The sixty page booklet is in English including
everything you could wish. There is an introduction from the composer,
a critique of the work, Tom Z. Shepard's account of the crooked
road that led to the release of this set (yes that is the
very same Shepard who steered CBS in its glory days), plot synopsis,
composer and artist profiles. The synopsis and Shepard's article
are also in German and French.
Thomas studied with Tibor Serly (he who completed
the Bartok viola concerto). He is a multi-faceted composer active
in shows, popular, commercial, jazz and song. His Clarinet Concerto
has been performed by Sidney Fell and Stanley Drucker. Images
for oboe and chamber orchestra was premiered in Oklahoma.
Whimsey for chamber orchestra was premiered in San Jose
and then given by the Westchester Symphony conducted by Paul Dunkel
(who years ago recorded the Eliot Carter Symphony and Pocahontas
Suite). There are various Thomas musicals: Six Wives on
the subject of Henry VIII's life and loves, Searching 4Y and
Mata Hari (written with Martin Charnin) later retitled
Ballad of a Firing Squad. He has won seven gold records
as composer arranger for Vic Damone. Roberta Peters, Leontyne
Price, Julie Andrews, Jack Jones and the Vienna Boys Choir.
Three brothers work the farm. The farm is owned
by their flinty and avaricious father Ephraim Cabot. The brothers
are Eben and his two half-brothers, Simeon and Peter who dream
of escaping the interminable drudgery of the farm for California
and dreams of gold. Eben persuades Simeon and Peter to sign away
their stake in the farm in return for gold he has stolen from
Ephraim's store and they set off for California. Ephraim returns
from a long absence and with a wife, Abbie, in tow. Ephraim has
no sense of passing on his farm to anyone not even to Abbie. Abbie
and Eben drift together with Abbie making the running. In Act
III Abbie bears a child rumoured to be Eben's. The inevitable
fight between Eben and Ephraim follows and Eben is beaten. Eben
defeated tells of Abbie's plot to take over the farm and vows
to follow his brothers to California. Abbie distraught with her
affections severed in all directions sings over her baby. With
Eben packing to leave Abbie appears and announces that she has
killed their son. Eben goes off to the sheriff. Ephraim reappears
and when he hears from Abbie that the child was in fact Eben's
he tries to unsuccessfully to strangle her. Eben returns and tells
Abbie that while he was telling the Sheriff he realised how deeply
he loved and how they should now escape together - although they
do not do so. Guilt-ridden, Abbie insists that she must suffer
for her sin. The sheriff arrives and when he arrests Abbie, Eben
announces that he planned the killing with her. The two are lead
away by the sheriff leaving Ephraim in lonely Old Testament isolation,
possessing and possessed by the land.
Masteroff furnishes a libretto that is apt to
Thomas's music. And what of the music? Thomas is a traditionalist.
From the sub-title 'folk-opera' you can accurately conclude that
the idiom is pastoral Mid-West. The referential points are most
clearly Copland's The Tender Land (best heard in Bernstein's
Sony extracts), Vaughan Williams' Sir John in Love and
the rich verismo romanticism of Daniel Catán (try his opera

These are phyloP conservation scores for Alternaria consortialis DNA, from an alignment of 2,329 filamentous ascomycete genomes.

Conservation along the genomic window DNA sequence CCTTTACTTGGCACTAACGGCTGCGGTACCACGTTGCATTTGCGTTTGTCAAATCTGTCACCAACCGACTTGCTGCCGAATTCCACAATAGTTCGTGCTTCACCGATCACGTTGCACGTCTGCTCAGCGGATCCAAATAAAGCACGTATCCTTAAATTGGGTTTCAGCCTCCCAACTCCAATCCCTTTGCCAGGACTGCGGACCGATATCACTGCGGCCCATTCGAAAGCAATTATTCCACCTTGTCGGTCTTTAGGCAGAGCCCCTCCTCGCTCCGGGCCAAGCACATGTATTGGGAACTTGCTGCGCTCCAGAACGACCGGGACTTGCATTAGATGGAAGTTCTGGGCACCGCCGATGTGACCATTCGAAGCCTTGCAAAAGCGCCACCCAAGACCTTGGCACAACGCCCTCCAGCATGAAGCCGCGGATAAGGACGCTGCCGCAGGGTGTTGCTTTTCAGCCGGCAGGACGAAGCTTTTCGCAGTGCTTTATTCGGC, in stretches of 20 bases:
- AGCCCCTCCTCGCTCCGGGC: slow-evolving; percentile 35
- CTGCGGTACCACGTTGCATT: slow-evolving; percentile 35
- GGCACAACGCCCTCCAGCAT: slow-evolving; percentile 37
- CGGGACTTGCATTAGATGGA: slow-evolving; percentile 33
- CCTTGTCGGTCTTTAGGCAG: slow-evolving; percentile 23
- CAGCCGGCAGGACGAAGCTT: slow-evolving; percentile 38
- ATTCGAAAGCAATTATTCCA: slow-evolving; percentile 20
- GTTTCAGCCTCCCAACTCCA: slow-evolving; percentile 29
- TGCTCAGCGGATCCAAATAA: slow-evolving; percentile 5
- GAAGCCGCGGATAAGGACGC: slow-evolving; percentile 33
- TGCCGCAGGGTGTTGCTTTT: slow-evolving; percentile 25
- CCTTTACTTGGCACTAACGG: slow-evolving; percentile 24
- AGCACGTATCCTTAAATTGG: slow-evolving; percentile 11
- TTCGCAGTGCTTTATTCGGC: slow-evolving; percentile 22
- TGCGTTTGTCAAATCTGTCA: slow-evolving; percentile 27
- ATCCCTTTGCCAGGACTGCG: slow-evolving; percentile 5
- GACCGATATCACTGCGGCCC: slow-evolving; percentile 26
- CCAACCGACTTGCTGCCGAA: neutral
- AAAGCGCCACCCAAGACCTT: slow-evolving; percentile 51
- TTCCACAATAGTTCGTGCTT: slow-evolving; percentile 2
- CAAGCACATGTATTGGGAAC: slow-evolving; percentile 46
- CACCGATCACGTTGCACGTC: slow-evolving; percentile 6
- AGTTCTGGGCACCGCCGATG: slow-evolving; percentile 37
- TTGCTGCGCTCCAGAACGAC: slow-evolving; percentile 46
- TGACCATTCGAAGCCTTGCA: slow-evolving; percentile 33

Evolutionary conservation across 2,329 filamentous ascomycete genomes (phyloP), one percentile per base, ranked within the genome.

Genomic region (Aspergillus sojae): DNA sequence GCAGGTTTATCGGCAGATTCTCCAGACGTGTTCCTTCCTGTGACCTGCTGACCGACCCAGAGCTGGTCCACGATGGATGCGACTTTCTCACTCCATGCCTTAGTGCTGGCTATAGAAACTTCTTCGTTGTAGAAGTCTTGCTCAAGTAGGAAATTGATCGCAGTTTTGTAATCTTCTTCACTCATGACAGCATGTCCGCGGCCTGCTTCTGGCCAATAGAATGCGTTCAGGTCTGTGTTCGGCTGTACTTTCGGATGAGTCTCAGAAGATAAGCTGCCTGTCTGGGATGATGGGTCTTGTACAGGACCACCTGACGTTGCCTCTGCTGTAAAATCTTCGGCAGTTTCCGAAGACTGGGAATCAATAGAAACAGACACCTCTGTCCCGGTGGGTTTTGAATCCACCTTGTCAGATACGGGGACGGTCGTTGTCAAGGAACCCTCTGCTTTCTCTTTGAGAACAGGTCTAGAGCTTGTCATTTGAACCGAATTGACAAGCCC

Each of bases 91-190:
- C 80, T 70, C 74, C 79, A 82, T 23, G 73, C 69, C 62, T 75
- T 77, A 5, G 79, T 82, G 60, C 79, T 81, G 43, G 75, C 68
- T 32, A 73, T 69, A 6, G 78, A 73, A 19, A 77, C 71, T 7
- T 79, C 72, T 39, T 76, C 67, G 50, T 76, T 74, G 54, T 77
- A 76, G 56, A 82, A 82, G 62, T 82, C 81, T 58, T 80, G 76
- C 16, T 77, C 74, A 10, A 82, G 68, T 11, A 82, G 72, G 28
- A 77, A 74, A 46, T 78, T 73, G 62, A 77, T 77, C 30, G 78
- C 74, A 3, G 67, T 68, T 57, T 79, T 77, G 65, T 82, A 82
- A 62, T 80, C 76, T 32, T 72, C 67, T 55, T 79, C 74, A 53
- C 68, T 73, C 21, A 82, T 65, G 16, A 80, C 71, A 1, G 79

Florencia en el Amazonas) and the semi-operatic works of
Stephen Sondheim (notably Sweeney Todd and A Little
Night Music). The writing is luminous, lyrically intense,
redolent of pastoral scenes but with a perfervid psychological
subtext of envy, jealousy and lust. It is usually transparently
orchestrated for a very full orchestra. The scenes are through
composed without pauses. There are three acts including eight
scenes in total with one track for each scene. The music darkens
and so do the voices to tragic colours as the child killing and
self-sacrificial dénouement is reached in the last two
scenes of Act III.
The 'morality' of the piece reflects the sort
of predatory possessive capitalism and avarice that grips the
two farmers in Delius's A Village Romeo and Juliet.
Instead of the children escaping the values of the farm the main
protagonists wallow in the commercial venality of their motives.
The land stands in idolatrous sway over the father's affections.
The land is always 'mine' - hardly 'ours' even just after marrying
These very emotive themes, human values, flawed
character traits are of course the currency of opera from Verdi,
through Puccini and Zemlinsky, Schoeck and Schreker through Bartok
This is a modern opera that is not at all hard
going musically speaking although its grip is in narrative continuum
rather than in lyrical eminences. This is not a construct of ordinary
linkages between set-piece scenas although Eben's imploring exaltation
in the final scene certainly registers memorably.
There is a real black frisson as the Sheriff
turns and admires the farm: 'It's a Jim Dandy farm .... wish I
owned it!'. Thunderous dead impacts from the orchestra leave the
audience with little hope and no soft sunset of an ending. This
is more Tess of the d'Urbervilles than Happy-ever-after.
I see that this double width box set is termed
'American Opera Classics'. We can look forward to other instalments,
the next being of Barber's Vanessa. Is it too much to hope
that they will record Ginastera's controversial Bomarzo,
Sessions' Montezuma and a new recording of Hanson's Merry
Human foibles, tragedy and sin are reflected
unflinchingly in Thomas's knowingly pastoral-verismo score. Not
a naive bone in its body.